By Cheryl Ciecko, March 12, 2019
Question: Can someone supply some scientific articles that explain why air testing is worthless?
“We have a high ERMI and HERTSMI, but our mold inspector says the dust test is inaccurate and the air test is better. We did an air test and no spores were found. This has unfortunately reinforced my family’s view that this “mold business is all in my head.”
Answer: Air testing is not flawed IF done correctly, but like dust testing (ERMI or HERSTMI) air testing is just a screening tool and NOT definitive. Know that dust testing is only considered as a research tool, by the EPA (who developed it) and cannot be used legally in many jurisdictions.
The big IF is whether air testing is done properly. My research suggests that it is often done incorrectly, even related to the equipment involved.
Visual inspections are necessary and sometimes are more productive than testing to determine potential mold exposures. Recently, I had a client with a significant roof leak and apparent water damage obvious to see. The elderly clients, a husband and wife, were both experiencing increased memory disfunction as noticed by their adult children. Both dust and air sampling came back negative. These negative results caused many family discussions and resistance related to the course of action to take. The precautions necessary for mold remediation are more expensive than not taking precautions.
Remediation precautions were chosen against the judgement of many family members based on the air and dust sampling results alone. Fortunately, the obvious signs of water damage were compelling enough to allow for mold precautions to be chosen. Ultimately lots of mold behind the ceiling finishes was found, despite the test results, confirming that both the air samples and dust samples either just missed the mold or they were flawed in some way.
For more science related to mold and dampness in buildings and potential health effects see this past blog post: https://www.avoidingmold.com/single-post/2017/05/29/WARNING-SIGNS-OF-MOLD-EXPOSURE-THAT-OFTEN-GET-IGNORED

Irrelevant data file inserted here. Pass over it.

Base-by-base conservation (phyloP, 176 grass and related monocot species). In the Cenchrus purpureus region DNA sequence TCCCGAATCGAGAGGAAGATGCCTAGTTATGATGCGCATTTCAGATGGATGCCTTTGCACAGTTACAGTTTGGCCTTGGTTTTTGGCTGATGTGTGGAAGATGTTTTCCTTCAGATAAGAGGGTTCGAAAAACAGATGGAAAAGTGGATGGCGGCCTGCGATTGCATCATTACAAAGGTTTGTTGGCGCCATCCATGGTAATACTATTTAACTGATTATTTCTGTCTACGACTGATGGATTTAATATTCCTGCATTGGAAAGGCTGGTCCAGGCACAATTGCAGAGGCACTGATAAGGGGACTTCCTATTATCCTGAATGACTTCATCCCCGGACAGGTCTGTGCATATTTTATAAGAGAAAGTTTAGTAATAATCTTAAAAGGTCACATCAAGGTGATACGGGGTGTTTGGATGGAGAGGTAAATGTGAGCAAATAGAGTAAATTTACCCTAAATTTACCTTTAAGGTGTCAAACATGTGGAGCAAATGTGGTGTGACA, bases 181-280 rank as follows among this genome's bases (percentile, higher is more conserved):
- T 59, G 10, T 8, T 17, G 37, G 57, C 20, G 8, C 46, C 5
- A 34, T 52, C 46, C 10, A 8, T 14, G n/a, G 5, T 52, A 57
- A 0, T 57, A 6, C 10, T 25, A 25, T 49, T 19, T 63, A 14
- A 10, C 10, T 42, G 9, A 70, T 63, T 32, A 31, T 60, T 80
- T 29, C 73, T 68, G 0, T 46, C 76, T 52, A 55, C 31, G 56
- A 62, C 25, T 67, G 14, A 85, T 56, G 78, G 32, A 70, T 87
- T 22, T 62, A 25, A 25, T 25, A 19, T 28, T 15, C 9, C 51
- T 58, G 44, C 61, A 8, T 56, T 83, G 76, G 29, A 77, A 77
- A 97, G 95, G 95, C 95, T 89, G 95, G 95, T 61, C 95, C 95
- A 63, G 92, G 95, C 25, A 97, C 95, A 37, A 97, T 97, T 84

Other Science Based Resources
Indoor dampness or mold in homes, determined visually or via mold odor, is associated with increases in asthma exacerbation, cough, wheeze, upper respiratory symptoms, asthma development, shortness of breath, ever diagnosed asthma, respiratory infections, bronchitis, allergic rhinitis, and eczema. Meta-analyses of published literature often indicate 30% to 70% increases in the prevalence rates of these adverse health effects in homes with dampness and mold. High indoor humidity in homes increases the number of house dust mites present and the allergen from these mites is associated with increases in asthma and respiratory health effects. Dampness and mold in work places and schools are also associated with increased respiratory health effects. The specific agents, e.g., molds, bacteria, or organic chemicals, causing the health effects of dampness and mold are uncertain. https://iaqscience.lbl.gov/dampness-summary
WHO Guidelines for Dampness and Mould http://www.euro.who.int/__data/assets/pdf_file/0017/43325/E92645.pdf?ua=1
This document provides a comprehensive review of the scientific evidence on health problems associated with building moisture and biological agents. The review concludes that the most important effects are increased prevalences of respiratory symptoms, allergies and asthma as well as perturbation of the immunological system. The document also summarizes the available information on the conditions that determine the presence of mould and measures to control their growth indoors.
WHO guidelines for protecting public health are formulated on the basis of the review. The most important means for avoiding adverse health effects is the prevention (or minimization) of persistent dampness and microbial growth on interior surfaces and in building structures.
Mold research and articles Science based article on water damaged buildings health effects.
Rutgers scientist from Louisiana regarding VOCs due to mold: